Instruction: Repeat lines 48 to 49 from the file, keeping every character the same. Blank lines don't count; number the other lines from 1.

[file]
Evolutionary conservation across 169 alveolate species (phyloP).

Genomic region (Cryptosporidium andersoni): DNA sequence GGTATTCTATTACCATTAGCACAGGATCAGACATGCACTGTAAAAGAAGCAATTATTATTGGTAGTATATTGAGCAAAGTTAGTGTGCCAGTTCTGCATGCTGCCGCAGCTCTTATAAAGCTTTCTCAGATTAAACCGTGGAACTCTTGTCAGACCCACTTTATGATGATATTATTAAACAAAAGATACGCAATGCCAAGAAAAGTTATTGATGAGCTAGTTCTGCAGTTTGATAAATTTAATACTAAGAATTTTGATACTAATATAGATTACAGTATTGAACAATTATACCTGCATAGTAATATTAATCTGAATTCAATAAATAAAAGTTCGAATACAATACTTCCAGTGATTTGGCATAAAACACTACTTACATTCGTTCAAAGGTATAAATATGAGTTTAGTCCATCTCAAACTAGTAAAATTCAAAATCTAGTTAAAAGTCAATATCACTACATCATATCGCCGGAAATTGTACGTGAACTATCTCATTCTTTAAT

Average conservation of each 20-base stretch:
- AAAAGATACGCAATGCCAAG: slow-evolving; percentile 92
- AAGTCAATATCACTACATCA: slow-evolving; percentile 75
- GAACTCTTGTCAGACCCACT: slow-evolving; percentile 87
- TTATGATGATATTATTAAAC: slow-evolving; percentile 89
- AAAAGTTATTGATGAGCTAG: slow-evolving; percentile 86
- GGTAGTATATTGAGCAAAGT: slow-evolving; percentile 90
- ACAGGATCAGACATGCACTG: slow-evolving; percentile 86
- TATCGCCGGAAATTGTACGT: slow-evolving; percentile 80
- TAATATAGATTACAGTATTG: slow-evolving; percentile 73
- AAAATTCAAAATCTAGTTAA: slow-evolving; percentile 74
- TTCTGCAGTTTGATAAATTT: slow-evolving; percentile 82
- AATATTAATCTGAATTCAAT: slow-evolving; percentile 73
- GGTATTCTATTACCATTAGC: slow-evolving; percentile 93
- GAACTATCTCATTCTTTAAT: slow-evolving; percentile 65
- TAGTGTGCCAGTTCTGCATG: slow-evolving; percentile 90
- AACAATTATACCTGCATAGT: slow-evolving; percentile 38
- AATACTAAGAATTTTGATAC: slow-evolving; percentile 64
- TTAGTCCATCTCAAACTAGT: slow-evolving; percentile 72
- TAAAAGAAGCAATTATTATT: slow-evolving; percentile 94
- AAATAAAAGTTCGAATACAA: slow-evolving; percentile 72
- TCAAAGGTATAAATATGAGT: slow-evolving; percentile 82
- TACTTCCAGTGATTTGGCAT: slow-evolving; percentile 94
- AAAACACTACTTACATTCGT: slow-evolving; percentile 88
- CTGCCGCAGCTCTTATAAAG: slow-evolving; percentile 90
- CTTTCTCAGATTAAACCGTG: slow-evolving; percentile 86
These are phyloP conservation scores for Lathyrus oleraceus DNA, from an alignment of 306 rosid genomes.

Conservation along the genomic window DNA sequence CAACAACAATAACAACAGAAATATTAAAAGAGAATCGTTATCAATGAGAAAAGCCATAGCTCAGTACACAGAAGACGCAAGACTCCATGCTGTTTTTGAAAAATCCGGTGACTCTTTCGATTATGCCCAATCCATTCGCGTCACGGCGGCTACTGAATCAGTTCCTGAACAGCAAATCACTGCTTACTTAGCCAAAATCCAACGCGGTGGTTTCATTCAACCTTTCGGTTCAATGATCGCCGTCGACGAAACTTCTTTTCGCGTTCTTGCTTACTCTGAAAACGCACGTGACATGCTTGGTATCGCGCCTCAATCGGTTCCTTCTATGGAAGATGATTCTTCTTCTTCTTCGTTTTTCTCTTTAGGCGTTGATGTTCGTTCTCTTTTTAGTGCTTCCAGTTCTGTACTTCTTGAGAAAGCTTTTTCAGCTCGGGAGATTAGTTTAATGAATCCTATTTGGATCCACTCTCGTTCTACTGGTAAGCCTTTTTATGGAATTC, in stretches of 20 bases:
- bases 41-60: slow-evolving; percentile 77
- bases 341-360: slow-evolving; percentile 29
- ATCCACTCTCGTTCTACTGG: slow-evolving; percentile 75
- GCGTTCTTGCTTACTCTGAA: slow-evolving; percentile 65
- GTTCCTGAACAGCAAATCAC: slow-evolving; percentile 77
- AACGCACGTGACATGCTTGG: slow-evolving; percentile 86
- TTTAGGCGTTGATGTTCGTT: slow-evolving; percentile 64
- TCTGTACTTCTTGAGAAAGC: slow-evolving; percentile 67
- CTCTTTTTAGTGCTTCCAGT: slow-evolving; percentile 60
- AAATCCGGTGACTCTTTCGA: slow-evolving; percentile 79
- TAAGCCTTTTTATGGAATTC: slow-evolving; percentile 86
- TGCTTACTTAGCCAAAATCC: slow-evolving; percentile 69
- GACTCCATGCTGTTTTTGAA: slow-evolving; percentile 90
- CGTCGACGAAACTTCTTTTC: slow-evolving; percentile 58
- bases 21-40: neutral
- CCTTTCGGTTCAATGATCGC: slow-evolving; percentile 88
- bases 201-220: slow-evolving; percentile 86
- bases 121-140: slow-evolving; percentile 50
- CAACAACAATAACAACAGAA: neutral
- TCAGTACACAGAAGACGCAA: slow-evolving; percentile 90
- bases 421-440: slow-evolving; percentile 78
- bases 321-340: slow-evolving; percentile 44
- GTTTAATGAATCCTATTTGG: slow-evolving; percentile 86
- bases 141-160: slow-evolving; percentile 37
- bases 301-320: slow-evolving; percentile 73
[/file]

- bases 121-140: slow-evolving; percentile 50
- CAACAACAATAACAACAGAA: neutral